Chapter 15. Refractory Corrosion Behavior Under Air-Fuel and Oxy-Fuel Environments

  1. Charles H. Drummond III
  1. H. T. Godard1,
  2. L. H. Kotacska1,
  3. J. F. Wosinski1,
  4. S. M. Winder2,
  5. A. Gupta2,
  6. K. R. Selkregg2 and
  7. S. Gould2

Published Online: 26 MAR 2008

DOI: 10.1002/9780470294406.ch15

A Collection of Papers Presented at the 57th Conference on Glass Problems: Ceramic Engineering and Science Proceedings, Volume 18, Issue 1

A Collection of Papers Presented at the 57th Conference on Glass Problems: Ceramic Engineering and Science Proceedings, Volume 18, Issue 1

How to Cite

Godard, H. T., Kotacska, L. H., Wosinski, J. F., Winder, S. M., Gupta, A., Selkregg, K. R. and Gould, S. (2008) Refractory Corrosion Behavior Under Air-Fuel and Oxy-Fuel Environments, in A Collection of Papers Presented at the 57th Conference on Glass Problems: Ceramic Engineering and Science Proceedings, Volume 18, Issue 1 (ed C. H. Drummond), John Wiley & Sons, Inc., Hoboken, NJ, USA. doi: 10.1002/9780470294406.ch15

Author Information

  1. 1

    Corning Incorporated, Corning, New York

  2. 2

    GRP Incorporated, Falconer, New York

Publication History

  1. Published Online: 26 MAR 2008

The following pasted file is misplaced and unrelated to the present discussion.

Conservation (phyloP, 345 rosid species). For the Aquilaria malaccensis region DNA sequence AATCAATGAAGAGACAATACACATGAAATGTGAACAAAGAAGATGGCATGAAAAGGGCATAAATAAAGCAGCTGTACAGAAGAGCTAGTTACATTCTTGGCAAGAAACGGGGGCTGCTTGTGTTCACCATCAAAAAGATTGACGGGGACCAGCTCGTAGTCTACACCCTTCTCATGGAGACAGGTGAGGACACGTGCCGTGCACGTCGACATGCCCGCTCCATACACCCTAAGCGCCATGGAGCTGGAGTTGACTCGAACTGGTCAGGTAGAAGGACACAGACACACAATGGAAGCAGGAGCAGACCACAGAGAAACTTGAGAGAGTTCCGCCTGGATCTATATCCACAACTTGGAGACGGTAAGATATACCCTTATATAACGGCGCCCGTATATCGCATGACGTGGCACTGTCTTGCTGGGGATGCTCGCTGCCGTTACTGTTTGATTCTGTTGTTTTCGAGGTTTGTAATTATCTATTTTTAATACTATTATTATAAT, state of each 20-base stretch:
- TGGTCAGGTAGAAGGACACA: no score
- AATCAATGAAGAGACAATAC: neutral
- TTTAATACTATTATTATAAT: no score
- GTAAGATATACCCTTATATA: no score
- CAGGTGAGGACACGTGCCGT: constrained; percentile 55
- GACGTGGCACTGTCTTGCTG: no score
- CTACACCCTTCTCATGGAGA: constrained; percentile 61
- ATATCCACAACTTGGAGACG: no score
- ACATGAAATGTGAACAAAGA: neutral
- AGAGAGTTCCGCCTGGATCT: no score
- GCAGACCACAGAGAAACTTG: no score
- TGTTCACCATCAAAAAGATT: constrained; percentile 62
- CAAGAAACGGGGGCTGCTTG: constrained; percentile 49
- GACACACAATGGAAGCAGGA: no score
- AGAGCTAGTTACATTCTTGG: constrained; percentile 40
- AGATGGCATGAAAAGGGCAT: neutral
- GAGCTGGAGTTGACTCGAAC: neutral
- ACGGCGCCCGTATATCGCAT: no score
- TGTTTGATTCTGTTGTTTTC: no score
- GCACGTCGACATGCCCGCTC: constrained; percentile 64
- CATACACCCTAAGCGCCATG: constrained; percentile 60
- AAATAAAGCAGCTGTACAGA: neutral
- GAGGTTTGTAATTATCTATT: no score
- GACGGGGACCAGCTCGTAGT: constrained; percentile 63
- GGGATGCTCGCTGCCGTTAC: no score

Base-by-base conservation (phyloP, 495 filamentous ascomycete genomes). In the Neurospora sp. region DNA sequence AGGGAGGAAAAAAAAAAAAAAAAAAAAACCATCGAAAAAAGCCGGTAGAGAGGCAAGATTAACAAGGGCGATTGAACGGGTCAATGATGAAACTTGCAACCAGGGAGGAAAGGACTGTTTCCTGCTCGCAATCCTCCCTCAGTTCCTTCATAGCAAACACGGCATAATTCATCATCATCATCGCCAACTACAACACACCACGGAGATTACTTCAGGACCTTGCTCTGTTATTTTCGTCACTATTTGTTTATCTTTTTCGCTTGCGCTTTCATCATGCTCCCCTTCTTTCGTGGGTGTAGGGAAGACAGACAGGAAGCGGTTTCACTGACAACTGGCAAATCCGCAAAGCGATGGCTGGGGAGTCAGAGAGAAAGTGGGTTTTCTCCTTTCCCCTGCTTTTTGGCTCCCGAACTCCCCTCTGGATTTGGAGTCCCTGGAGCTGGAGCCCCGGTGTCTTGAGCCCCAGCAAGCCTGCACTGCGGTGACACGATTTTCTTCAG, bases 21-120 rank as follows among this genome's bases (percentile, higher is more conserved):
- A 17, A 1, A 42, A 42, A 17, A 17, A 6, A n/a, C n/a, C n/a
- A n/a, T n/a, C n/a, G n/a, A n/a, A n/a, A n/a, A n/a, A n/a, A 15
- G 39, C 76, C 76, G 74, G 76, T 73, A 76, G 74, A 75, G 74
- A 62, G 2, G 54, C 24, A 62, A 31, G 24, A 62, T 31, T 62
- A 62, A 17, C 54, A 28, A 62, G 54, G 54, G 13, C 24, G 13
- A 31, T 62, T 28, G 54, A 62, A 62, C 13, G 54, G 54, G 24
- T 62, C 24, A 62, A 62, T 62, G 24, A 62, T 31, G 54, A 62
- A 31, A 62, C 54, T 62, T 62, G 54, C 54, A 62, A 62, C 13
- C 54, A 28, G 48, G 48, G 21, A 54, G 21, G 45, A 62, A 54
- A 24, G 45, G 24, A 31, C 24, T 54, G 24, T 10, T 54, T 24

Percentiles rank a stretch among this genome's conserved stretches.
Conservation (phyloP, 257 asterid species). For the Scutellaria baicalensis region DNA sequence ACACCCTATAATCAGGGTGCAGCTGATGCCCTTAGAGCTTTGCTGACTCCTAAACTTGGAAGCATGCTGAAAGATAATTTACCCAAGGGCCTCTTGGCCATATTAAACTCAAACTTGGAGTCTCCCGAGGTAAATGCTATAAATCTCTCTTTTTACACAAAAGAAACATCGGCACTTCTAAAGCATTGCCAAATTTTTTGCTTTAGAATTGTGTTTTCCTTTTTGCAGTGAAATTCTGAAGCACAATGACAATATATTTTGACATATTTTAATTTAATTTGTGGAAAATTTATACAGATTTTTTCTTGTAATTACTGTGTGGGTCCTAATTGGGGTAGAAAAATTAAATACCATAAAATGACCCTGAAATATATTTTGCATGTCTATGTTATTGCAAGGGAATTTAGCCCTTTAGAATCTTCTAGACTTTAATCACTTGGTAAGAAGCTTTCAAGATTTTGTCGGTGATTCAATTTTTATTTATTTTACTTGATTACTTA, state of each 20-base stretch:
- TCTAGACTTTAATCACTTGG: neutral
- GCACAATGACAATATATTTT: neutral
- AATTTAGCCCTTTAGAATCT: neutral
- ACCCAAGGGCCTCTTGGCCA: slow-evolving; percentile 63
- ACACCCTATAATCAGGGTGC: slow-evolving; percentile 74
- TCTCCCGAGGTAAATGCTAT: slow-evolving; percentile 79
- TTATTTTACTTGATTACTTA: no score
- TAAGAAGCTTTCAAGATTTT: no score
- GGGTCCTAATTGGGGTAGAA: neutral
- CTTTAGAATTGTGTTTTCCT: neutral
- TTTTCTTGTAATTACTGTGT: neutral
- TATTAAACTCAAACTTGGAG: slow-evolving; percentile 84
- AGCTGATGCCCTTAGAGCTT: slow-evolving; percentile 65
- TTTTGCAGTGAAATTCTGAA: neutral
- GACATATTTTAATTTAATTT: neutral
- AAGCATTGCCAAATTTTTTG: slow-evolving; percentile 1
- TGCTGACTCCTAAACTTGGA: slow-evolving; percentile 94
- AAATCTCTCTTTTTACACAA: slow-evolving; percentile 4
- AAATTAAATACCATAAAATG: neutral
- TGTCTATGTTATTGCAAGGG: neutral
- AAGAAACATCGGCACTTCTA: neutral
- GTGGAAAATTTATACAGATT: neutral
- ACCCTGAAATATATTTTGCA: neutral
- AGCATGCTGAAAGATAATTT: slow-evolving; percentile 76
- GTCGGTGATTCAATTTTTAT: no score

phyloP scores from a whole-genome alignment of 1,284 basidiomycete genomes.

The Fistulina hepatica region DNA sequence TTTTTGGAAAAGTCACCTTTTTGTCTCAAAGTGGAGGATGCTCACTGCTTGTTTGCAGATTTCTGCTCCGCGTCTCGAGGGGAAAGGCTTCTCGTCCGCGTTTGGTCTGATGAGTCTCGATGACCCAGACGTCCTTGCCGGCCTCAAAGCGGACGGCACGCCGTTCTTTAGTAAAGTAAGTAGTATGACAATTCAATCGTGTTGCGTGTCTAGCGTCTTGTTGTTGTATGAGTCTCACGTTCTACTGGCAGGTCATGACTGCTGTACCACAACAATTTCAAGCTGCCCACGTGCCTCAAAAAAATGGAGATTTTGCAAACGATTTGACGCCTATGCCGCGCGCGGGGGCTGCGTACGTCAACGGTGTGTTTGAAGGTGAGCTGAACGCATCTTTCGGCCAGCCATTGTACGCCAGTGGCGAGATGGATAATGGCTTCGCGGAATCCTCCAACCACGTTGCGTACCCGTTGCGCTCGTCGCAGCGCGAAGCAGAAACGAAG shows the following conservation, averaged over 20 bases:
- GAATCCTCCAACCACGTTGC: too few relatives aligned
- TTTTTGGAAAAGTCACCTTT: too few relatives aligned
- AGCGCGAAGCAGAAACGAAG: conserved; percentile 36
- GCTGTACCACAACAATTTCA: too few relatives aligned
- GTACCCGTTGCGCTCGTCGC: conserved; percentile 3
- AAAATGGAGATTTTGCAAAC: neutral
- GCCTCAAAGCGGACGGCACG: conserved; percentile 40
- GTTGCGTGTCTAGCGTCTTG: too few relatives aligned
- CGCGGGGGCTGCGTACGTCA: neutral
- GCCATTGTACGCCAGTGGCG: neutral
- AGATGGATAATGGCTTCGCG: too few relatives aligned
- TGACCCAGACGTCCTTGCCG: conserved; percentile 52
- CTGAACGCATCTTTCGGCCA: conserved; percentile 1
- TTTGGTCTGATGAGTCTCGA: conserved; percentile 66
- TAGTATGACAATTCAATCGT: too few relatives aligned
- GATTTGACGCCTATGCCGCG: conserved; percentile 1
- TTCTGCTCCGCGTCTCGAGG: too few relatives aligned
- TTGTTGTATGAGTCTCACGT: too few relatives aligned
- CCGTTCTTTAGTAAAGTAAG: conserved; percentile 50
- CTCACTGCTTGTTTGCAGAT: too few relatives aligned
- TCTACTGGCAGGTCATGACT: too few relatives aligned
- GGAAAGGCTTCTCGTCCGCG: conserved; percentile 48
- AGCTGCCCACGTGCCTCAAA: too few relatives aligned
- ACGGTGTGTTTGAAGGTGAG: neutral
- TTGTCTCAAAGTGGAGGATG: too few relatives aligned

2. Published Print: 1 JAN 1997

ISBN Information

Print ISBN: 9780470375464

Online ISBN: 9780470294406

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Keywords:

  • mechanisms;
  • environments;
  • combustion;
  • refractory;
  • thermal

Summary

Various candidate refractories for furnace crown application were independently tested for corrosion resistance under air-fuel and oxy-fuel combustion conditions, both in a laboratory test furnace at GRP Inc. and in a pilot-scale glass melting furnace at Corning Inc. Empirical refractory corrosion results from tests with a wide range of glass compositions are discussed with reference to theoretical behavioral predictions, and corrosion mechanisms are explained. Identical corrosion mechanisms and relative performance behavior of the different refractories were defined in both tests, in agreement with results obtained from testing in industrial glass melting furnaces. In most alkali glass melting environments, fused cast alumina products are found to display maximum stability against corrosion by vapor phase species. Silica refractories, or materials that contain any silicate phases (including AZS products), are found to be thermodynamically unstable under these conditions. This class of refractories displays significantly more corrosion under oxy-fuel combustion than under air-fuel. In particular, fused cast refractories are associated with superior performance due to their low porosity levels in comparison with bonded refractories, fused cast αβ-alumina refractories represent the optimum crown refractory choice, and are preferred over β-alumina products for most crown applications.